A Sorrell Center auditorium full of M1′s was a bit taken aback by this, first thing on a Thursday morning. But by now we have realized that Living Anatomy with Dr. Binhammer is not your average college class. It is, as someone said when we came in, “Where we palpate and touch each other.”
Dr. Binhammer demonstrates first, on a couple of student volunteers. The image is huge, up on the big screen.
“Why did he take his shirt off?” someone said of the young man at the front of the room. “I don’t want to be up there with my shirt off.”
But Dr. Binhammer is trying to show us something. “You can find it if you sing a high note,” he said. “I’m going to ask you to do that.” And the young man did. And there it was.
“Singing a high note narrows the interval between the cricoid and thyroid cartilages and that interval is the site for emergency airway,” Dr. Binhammer would later explain. “So it’s a way to ensure that one has found the correct interval in your partner.”
Of course, you would not ask someone to sing a high note in an emergency, Dr. Binhammer noted.
Then the students all pair off, and try it on each other.
Apparently, if you’re going to be a doctor, shyness is out, immediately. Living Anatomy sees to that. Reach out and touch someone.
“It does help,” said Gordon Todd, Ph.D.
Tao Li, M.D., couldn’t believe his luck. He’d gone to the Student Life Center, to get his picture taken, for his UNMC ID badge. And there, also getting her ID, was a beautiful girl. And she smiled at him.
That smile! Had another woman in the history of the world ever smiled like that?
“It’s really a sunshine smile,” he said the other day, dreamily, looking over at her and seeing that smile again.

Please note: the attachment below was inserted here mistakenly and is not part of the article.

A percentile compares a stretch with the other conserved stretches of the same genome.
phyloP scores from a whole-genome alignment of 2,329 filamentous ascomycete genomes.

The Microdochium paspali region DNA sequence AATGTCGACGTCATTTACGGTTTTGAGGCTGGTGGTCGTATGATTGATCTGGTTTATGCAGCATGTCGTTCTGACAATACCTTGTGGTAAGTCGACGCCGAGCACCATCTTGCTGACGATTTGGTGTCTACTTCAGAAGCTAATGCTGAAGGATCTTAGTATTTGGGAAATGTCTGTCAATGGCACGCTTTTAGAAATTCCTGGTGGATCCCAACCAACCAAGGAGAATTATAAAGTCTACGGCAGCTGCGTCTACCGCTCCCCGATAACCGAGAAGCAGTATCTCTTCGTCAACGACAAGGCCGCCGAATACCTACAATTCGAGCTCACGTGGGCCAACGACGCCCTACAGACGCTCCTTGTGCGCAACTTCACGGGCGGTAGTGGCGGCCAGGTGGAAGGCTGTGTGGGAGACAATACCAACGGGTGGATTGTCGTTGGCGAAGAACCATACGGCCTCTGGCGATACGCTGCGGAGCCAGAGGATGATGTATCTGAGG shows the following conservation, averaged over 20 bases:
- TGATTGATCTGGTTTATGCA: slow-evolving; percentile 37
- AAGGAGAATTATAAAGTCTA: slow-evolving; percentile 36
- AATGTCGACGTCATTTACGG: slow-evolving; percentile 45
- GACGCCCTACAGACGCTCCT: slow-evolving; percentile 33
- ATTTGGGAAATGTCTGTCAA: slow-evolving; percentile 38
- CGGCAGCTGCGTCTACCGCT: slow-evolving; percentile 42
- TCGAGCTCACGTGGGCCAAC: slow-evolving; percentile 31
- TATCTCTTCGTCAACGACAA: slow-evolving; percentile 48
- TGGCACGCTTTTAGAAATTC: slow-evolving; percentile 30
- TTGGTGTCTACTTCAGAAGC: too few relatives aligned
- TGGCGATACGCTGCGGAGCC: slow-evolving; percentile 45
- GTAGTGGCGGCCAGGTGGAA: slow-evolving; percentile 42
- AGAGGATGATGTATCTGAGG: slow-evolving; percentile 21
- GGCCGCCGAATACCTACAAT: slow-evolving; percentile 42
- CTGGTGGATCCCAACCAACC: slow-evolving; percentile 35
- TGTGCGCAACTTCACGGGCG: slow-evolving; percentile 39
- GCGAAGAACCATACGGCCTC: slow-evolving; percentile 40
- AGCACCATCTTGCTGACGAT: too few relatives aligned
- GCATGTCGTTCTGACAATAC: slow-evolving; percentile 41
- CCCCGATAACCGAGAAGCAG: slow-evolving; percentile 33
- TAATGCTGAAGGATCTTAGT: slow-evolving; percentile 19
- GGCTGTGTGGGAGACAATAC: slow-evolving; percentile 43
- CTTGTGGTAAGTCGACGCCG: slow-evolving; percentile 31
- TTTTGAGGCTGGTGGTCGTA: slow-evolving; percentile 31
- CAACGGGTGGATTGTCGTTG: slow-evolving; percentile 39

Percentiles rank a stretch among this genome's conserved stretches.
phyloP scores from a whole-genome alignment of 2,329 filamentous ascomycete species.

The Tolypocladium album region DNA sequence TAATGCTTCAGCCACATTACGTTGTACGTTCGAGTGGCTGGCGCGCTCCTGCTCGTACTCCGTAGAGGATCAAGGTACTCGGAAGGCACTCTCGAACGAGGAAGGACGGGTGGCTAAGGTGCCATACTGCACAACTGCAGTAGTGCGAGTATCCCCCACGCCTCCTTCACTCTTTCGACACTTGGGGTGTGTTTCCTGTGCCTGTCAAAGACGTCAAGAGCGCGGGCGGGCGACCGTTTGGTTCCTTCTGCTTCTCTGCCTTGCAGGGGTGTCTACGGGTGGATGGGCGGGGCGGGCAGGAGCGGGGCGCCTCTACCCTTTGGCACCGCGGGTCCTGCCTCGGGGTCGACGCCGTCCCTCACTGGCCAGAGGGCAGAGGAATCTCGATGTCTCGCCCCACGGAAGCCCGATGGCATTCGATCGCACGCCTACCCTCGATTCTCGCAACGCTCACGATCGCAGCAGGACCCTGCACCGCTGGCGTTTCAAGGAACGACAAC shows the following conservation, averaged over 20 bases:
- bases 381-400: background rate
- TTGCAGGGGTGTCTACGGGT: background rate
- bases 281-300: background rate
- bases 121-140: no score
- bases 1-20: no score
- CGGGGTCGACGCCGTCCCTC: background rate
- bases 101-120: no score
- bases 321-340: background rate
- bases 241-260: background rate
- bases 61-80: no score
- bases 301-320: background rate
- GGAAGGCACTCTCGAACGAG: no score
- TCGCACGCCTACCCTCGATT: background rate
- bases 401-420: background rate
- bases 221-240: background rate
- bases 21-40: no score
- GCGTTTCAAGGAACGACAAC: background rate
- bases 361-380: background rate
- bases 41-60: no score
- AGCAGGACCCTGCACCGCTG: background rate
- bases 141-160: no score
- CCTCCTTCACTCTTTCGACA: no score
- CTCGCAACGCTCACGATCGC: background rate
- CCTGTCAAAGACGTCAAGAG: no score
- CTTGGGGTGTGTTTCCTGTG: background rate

He couldn’t believe his luck.
He’d gone and married that girl.
Tao (Dr. Li, but since this is a blog about falling in love, we will call him Tao) and Minghui Chen had each come from China. Their hometowns are about three hours apart by train. They never would have met, if they hadn’t been at UNMC, getting their ID badges, on their first days as Ph.D. students in 2009.
(Tao studies public health. Minghui, neuroscience.)
It wasn’t long after that first encounter that they ran into each other in the Sorrell Center.
She walked past him, walked on for a while, then turned. She said hello, and flashed that grin again.
“That’s the magic moment, I think,” Tao said.
Why did she smile at him?
“I don’t know,” she said. “He impressed me. I feel that he’s kind of special.”
But it took him a while to get the hint. It wasn’t till about a year later (they had different circles of friends) that they had their first “official” date: “One-zero, one-zero, one-zero,” he said. “That’s August 10, 2010.”
Minghui rolled her eyes: “Oct. 10,” she said.
They laughed, the way only newlyweds do.
And while it took Tao a while to get that he was supposed to make his move, when he did he wasn’t shy about doing so. Showing up to that first date, he announced he was there to meet his “girlfriend.” That’s extremely bold, in Chinese culture. But somehow, his boldness put an extra charge in the air.
And it turned out, “Very quickly,” Tao said, “we know we are the right ones for each other.”
So they were headed that way anyway. But when Tao went on an exchange program to Taiwan this past summer, they were apart for two months. And when he came back?
No more waiting. That was it.
They’d been Skyping with each other’s parents, and so on a 10-day trip to China, they had a wedding in Tao’s hometown and two receptions in Minghui’s. But when they came back, they wanted to make it official in America. They wanted a wedding in Omaha, the hometown they now shared, where they met, and lived, and loved.
So they started planning their Omaha wedding: “People told us that usually American people will spend a whole year getting ready,” Tao said.
So, how long did they spend?
“Two weeks,” Minghui said.
“So we Googled a lot about how American weddings should be like,” Tao said. “And Dr. Audrey Paulman gave us a lot, a lot, a lot of ideas and suggestions.”
They chose colors, and vows. They wanted a sand unity ceremony.
“My advisor’s son played violin for us,” Tao said.
They got a minister from their Bible study group, and they sent out invitations with a week to go. They hoped, with everyone’s busy UNMC schedules, a few people might show up. Instead, everyone did.